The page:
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Current Transplantation Reports

, Volume 5, Issue 4, pp 295–303 | Cite as

Type 1 Diabetes Recurrence After Simultaneous Pancreas-Kidney Transplantation

  • George W. Burke
  • Gaetano Ciancio
  • Mahmoud Morsi
  • Jose Figueiro
  • Linda Chen
  • Francesco Vendrame
  • Alberto Pugliese
Pancreas (D Axelrod and N Turgeon, Section Editors)
  • 18 Downloads
Part of the following topical collections:
  1. Topical Collection on Pancreas

Abstract

Purpose of Review

Simultaneous pancreas-kidney transplantation (SPKT) is an important option for patients with type 1 diabetes (T1D) and end-stage renal disease. While most SPKT recipients experience long-term euglycemia, about 5% return to insulin therapy, 5–20 years after transplantation due to T1D recurrence (T1DR). Over the last two decades, we have assessed autoimmunity in our patients, evaluating autoantibodies (GAD65, IA2, and ZnT8), autoreactive T cells, and pancreas transplant biopsies.

Recent Findings

Most patients demonstrate seroconversion for multiple autoantibodies. Autoreactive memory T cells have been identified in the peripheral blood, pancreas transplant, and peri-pancreas transplant tissues. Biopsies generally exhibit insulitis, the typical lesion of T1D, affecting pancreatic islets in the pancreas transplant, and lack of rejection in the pancreas and kidney transplants.

Summary

In addition to membrane expression of memory markers, we have identified other biomarkers, including CXCR3, on circulating and infiltrating autoreactive memory T cells. We hope that this work will lead to therapeutic intervention in our patients with T1DR, and that this will translate to effective treatment for T1D.

Keywords

Pancreas transplant Type 1 diabetes Autoimmunity Autoantibodies Autoreactive T cells Memory T cells 

Notes

Acknowledgements

The authors wish to acknowledge the John C. Hench Foundation for supporting this research in type 1 diabetes recurrence after simultaneous kidney-pancreas transplantation.

Compliance with Ethical Standards

Conflict of Interest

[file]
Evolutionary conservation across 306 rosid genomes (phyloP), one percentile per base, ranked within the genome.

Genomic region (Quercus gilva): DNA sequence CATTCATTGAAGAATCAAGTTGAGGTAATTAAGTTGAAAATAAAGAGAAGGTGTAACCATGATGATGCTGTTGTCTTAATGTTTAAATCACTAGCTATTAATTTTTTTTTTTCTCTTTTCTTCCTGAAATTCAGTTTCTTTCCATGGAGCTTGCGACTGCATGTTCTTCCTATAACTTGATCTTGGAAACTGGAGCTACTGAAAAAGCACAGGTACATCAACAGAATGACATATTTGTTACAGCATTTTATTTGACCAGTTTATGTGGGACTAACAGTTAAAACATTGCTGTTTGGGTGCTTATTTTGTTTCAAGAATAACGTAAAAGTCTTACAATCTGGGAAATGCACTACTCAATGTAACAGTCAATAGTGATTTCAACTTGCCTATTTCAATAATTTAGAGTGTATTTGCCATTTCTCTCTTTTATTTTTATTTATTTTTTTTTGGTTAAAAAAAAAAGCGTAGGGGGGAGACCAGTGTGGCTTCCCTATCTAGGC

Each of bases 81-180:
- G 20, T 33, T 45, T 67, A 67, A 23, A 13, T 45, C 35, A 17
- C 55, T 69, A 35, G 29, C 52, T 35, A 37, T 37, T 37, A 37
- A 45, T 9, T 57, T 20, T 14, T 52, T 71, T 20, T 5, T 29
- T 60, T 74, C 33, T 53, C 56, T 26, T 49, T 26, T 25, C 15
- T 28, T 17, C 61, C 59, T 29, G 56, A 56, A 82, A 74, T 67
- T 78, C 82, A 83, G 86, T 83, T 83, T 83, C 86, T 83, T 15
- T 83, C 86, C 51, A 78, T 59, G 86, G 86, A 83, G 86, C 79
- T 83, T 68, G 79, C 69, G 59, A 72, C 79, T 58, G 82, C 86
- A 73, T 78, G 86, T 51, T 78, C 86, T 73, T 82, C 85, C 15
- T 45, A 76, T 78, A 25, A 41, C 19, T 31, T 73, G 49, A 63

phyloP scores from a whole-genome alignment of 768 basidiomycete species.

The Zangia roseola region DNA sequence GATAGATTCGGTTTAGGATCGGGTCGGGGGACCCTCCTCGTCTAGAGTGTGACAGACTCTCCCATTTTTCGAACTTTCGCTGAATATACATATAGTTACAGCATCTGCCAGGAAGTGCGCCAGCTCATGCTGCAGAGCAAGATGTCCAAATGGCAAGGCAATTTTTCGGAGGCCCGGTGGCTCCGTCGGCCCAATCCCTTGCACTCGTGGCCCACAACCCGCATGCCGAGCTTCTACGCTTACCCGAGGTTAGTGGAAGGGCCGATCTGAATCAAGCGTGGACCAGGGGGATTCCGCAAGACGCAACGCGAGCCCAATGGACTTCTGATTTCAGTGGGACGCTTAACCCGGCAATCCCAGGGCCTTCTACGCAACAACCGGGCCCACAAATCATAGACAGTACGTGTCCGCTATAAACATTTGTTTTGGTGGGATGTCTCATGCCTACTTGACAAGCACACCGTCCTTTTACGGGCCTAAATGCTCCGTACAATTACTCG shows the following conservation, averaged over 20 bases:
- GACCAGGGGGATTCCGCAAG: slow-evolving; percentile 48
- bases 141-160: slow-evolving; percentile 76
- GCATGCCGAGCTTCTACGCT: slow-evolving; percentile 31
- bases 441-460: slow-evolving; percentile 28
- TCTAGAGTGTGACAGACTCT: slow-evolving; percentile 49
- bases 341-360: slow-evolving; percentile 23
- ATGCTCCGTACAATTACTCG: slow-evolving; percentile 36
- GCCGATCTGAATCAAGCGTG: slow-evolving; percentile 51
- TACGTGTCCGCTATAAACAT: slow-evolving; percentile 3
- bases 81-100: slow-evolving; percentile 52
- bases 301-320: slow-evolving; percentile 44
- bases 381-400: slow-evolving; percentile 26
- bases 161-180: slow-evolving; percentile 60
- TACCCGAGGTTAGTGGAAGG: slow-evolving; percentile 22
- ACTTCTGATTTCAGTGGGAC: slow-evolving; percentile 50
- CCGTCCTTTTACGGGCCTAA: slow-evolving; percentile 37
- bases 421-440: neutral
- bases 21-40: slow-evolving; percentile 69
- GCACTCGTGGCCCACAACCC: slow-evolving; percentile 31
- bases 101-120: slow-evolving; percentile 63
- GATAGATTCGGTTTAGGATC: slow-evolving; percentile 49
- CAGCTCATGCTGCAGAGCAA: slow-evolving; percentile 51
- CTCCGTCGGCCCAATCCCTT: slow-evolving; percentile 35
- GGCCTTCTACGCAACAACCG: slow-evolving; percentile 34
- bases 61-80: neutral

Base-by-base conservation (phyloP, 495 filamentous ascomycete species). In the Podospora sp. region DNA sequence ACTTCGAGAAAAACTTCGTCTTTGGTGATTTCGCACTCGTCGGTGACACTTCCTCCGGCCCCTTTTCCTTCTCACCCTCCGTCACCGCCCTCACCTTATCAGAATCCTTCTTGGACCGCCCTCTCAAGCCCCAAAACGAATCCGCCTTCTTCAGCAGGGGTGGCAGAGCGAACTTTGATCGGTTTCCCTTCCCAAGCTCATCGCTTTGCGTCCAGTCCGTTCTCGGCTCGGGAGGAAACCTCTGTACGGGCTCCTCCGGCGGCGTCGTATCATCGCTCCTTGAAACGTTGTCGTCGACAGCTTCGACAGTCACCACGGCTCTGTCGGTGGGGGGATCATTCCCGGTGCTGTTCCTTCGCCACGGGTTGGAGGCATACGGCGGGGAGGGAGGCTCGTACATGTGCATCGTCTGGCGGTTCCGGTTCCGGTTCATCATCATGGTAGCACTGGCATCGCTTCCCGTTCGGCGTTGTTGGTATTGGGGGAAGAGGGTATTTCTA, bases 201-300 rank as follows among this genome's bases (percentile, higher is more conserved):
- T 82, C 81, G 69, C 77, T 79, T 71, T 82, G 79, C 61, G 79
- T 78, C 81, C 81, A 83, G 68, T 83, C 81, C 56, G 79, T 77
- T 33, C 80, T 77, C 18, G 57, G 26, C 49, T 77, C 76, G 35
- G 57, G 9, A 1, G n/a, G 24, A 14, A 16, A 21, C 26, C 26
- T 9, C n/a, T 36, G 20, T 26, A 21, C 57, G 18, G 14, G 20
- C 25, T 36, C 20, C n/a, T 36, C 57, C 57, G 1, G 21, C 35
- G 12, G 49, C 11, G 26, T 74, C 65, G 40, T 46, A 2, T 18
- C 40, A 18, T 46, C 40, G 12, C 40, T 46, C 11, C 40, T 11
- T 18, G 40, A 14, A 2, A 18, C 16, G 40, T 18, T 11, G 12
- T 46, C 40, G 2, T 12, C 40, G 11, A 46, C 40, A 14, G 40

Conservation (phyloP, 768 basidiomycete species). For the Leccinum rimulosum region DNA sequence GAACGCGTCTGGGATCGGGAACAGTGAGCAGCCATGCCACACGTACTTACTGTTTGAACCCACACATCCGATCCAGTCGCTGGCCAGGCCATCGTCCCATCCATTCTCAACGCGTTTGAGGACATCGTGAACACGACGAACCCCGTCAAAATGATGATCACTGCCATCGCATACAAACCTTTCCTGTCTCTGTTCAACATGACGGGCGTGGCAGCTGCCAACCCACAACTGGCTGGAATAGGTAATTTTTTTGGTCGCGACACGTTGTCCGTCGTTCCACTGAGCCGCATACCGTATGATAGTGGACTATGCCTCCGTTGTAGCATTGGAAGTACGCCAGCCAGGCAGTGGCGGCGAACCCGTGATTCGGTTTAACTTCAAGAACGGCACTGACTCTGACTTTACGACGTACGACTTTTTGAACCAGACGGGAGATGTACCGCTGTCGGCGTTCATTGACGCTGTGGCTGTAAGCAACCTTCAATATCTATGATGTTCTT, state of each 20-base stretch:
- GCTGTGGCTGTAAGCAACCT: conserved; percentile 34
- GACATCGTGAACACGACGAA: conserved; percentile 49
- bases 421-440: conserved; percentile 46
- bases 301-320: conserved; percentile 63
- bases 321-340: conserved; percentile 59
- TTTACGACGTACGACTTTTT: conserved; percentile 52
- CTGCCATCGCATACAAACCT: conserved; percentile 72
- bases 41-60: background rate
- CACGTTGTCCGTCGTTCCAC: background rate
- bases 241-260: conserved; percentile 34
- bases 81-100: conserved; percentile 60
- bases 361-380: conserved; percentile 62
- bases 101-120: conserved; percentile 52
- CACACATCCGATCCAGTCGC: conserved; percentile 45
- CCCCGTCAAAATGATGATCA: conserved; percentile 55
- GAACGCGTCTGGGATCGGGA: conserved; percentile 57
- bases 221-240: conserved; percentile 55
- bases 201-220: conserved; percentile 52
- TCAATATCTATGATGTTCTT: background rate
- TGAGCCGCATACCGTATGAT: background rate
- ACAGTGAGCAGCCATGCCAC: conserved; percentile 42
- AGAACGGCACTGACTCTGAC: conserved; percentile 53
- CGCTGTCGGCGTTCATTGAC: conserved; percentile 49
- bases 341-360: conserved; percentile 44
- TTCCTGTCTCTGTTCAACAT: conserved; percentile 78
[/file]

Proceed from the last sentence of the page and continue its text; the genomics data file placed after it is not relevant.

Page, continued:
George Burke reports receiving research funds from the John C. Hench Foundation to support work on Type I Diabetes recurrence after kidney-pancreas transplantation. Francesco Vendrama, Gaetano Ciancio, Mahmoud Morsi, Jose Figueiro, Linda Chen, and Alberto Pugliese declare no conflict of interest.

Human and Animal Rights and Informed Consent

This is a review, however, we reference our own work for which we have institutional approval for animal and human research, and informed consents for human research.

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Copyright information

© Springer Nature Switzerland AG 2018

Authors and Affiliations

  • George W. Burke
    • 1
    • 2
    • 3
  • Gaetano Ciancio
    • 1
    • 2
  • Mahmoud Morsi
    • 1
    • 2
  • Jose Figueiro
    • 1
    • 2
  • Linda Chen
    • 1
    • 2
  • Francesco Vendrame
    • 4
  • Alberto Pugliese
    • 3
    • 4
    • 5
  1. 1.Miami Transplant InstituteUniversity of Miami Miller School of MedicineMiamiUSA
  2. 2.Department of Surgery, Division of TransplantationUniversity of Miami Miller School of MedicineMiamiUSA
  3. 3.Diabetes Research InstituteUniversity of Miami Miller School of MedicineMiamiUSA
  4. 4.Department of Medicine, Division of Endocrinology, Diabetes and MetabolismUniversity of Miami Miller School of MedicineMiamiUSA
  5. 5.Department of Microbiology and ImmunologyUniversity of Miami Miller School of MedicineMiamiUSA

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